6. Remove The Page File

    The page file in Windows refers to a file on a disk reserved for the storage of application components that would otherwise fit into physical memory. It’s like a form of RAM on your hard drive. Disabling the page file on a solid state drive would greatly increase the focus it would have on running system processes. Don’t do this if you run your computer solely on one SSD. If you paired an SSD with an HDD, then you can easily configure the HDD to handle the page file. The most ideal setup, though, is one SSD to run the page file, another SSD to run Windows, and an HDD for storage.
    The process of configuring the page file differs based on your setup, so we’re only going to teach you how to reach the configuration window.
    Right-click “Computer” in the Start menu and click “Properties.” Click “Advanced system settings” on the top left-hand side of the window and access the “Advanced” tab. Click “Settings” under “Performance.” You should now be at a window like this:

    Click image for larger version. 

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    Click the “Advanced” tab and click “Change.” The rest of the configuration process should be easy enough!


    7. Disable Hibernation

    Windows occupies at least 2 GB for the hibernation state image. If you want to keep it, that’s fine by me, but you’re not getting all the juice you can out of your drive. Type “powercfg -h off” in your command line to disable it. You’ll be thankful for those two extra gigabytes when you have an intense game to install on it!
    8. Disable Prefetch and Superfetch

    Windows sometimes places information in your physical memory and virtual memory belonging to programs that you don’t currently use, but use very often. This is known as “Prefetch” and “Superfetch.” If you are stuck with having to cope with virtual memory on your SSD, you’re better off just doing away with these two features. You can find them on your registry editor under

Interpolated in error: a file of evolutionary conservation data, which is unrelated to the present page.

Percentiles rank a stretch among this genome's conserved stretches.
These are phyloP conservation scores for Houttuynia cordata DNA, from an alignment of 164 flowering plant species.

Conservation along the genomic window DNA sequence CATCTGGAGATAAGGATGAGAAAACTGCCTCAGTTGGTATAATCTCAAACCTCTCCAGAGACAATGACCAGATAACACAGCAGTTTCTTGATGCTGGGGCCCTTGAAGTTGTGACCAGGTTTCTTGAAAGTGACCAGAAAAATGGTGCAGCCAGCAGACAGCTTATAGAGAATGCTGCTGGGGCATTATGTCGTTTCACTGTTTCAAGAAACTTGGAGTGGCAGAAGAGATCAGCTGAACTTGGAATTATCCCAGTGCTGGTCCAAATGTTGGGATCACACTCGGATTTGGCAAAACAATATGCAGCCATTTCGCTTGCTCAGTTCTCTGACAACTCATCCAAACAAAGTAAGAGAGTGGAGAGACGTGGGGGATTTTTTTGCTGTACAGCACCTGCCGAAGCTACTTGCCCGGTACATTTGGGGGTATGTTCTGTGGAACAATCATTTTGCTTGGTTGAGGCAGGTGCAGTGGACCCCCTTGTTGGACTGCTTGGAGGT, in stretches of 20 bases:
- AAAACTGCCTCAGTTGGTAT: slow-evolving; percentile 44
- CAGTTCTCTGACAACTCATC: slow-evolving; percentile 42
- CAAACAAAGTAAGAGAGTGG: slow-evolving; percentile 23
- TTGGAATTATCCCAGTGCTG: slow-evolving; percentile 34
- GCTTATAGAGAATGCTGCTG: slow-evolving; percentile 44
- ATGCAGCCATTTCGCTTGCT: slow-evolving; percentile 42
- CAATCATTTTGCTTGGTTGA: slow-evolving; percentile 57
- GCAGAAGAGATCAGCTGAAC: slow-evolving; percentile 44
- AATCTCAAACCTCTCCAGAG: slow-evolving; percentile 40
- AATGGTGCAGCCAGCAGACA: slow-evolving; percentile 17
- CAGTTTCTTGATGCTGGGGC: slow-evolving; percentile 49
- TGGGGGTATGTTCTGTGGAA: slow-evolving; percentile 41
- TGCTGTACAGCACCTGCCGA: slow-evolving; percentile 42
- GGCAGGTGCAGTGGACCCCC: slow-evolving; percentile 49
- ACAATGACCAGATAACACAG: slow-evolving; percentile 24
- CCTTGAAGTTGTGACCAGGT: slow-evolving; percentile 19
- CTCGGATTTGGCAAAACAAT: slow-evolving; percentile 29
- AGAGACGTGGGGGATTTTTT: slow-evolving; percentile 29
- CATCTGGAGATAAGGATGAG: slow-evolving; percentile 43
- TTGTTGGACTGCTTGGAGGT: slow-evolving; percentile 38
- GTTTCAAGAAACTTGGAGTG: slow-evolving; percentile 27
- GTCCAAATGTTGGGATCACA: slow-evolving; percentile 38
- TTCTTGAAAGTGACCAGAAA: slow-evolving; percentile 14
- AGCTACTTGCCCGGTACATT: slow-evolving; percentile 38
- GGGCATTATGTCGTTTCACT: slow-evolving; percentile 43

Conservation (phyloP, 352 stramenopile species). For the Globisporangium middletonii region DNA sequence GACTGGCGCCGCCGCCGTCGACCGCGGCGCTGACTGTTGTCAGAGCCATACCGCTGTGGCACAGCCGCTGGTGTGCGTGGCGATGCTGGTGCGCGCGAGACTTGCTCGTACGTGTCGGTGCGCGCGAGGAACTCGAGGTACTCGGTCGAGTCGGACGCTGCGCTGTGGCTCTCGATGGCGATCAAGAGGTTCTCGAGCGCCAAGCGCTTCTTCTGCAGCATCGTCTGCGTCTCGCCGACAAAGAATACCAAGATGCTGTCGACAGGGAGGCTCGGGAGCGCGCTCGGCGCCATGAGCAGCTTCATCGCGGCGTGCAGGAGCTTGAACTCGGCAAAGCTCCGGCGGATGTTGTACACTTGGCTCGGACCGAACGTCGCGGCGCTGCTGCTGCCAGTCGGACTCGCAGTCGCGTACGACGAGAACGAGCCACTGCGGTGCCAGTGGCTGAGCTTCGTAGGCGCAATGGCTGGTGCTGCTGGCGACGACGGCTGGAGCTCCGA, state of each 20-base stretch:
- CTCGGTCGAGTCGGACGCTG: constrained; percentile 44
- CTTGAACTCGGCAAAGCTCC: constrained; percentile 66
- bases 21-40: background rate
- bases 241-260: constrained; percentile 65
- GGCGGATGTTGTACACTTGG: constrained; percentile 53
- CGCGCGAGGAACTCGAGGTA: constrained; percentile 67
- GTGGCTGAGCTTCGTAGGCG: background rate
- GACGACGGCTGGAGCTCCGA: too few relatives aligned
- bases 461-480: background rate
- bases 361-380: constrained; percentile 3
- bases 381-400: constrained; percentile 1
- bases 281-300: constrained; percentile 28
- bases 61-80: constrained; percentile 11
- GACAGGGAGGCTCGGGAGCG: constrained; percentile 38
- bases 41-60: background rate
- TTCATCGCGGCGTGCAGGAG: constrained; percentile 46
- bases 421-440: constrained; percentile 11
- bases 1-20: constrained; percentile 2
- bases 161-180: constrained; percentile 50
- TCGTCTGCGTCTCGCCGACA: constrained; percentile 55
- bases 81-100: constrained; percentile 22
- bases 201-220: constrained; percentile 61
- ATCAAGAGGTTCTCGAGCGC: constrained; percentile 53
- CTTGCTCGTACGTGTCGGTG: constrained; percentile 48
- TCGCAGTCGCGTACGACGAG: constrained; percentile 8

HKEY_LOCAL_MACHINE\CurrentControlSet\Control\SessionManager\Memory Management\PrefetchParameters

    as two values: EnablePrefetcher and EnableSuperfetch. Set both values to zero and be done with it!
    9. Configure Write Caching

    On many SSDs, user level write caching can have a detrimental effect on the drive. To figure this out, you’ll have to disable the option in Windows and see how the drive performs afterwards. If your drive performs worse, enable it again.
    To reach the configuration window, right-click “Computer” on the Start menu and click “Properties.” Click “Device manager,” expand “Disk Drives,” right-click your SSD, and click “Properties.” Select the “Policies” tab. In this tab, you’ll see an option labeled “Enable write caching on the device.”


    Click image for larger version. 

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    Benchmark your SSD with and without the option and compare results.


    10. Disable Services for Windows Search and Superfetch

    Even with the above-mentioned registry tweak and index removal, your computer might continue slowing your hard drive with their respective services. Press “Win+R” on your keyboard, type “services.msc,” and press “Enter.” Find both services mentioned in the title of this section and disable them.
    11. Disable ClearPageFileAtShutdown and LargeSystemCache

    Windows is quick to implement things that are no longer necessary. An SSD operates on flash memory, making it possible to easily overwrite things on the disk. Therefore, the page file doesn’t need to be erased while the computer’s shutting down. This will make the Windows shutdown process much faster. LargeSystemCache, on the other hand, exists primarily in Server versions of Windows, and tells the computer whether to use a large cache for pages on the drive.
    Both these options are found in your registry editor under

    HKEY_LOCAL_MACHINE\CurrentControlSet\Control\SessionManager\Memory Management

    Set them to 0.


    12. Set the “High Performance” Power Option

    This should be a no-brainer. When your SSD powers on and off all the time, you’ll notice a slight lag whenever you use your computer after you’ve been idle for a while.
    To switch your power options, access your control panel, click “System and Security,” and then click “Power Options.” Select “High Performance” from the list. You might need to click “Show additional plans” to find it.


    The Finale

    So guyz I hope this helps
    Last edited by aayman; December 9th, 2012 at 00:36.

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    Aitai khujtesilam thanks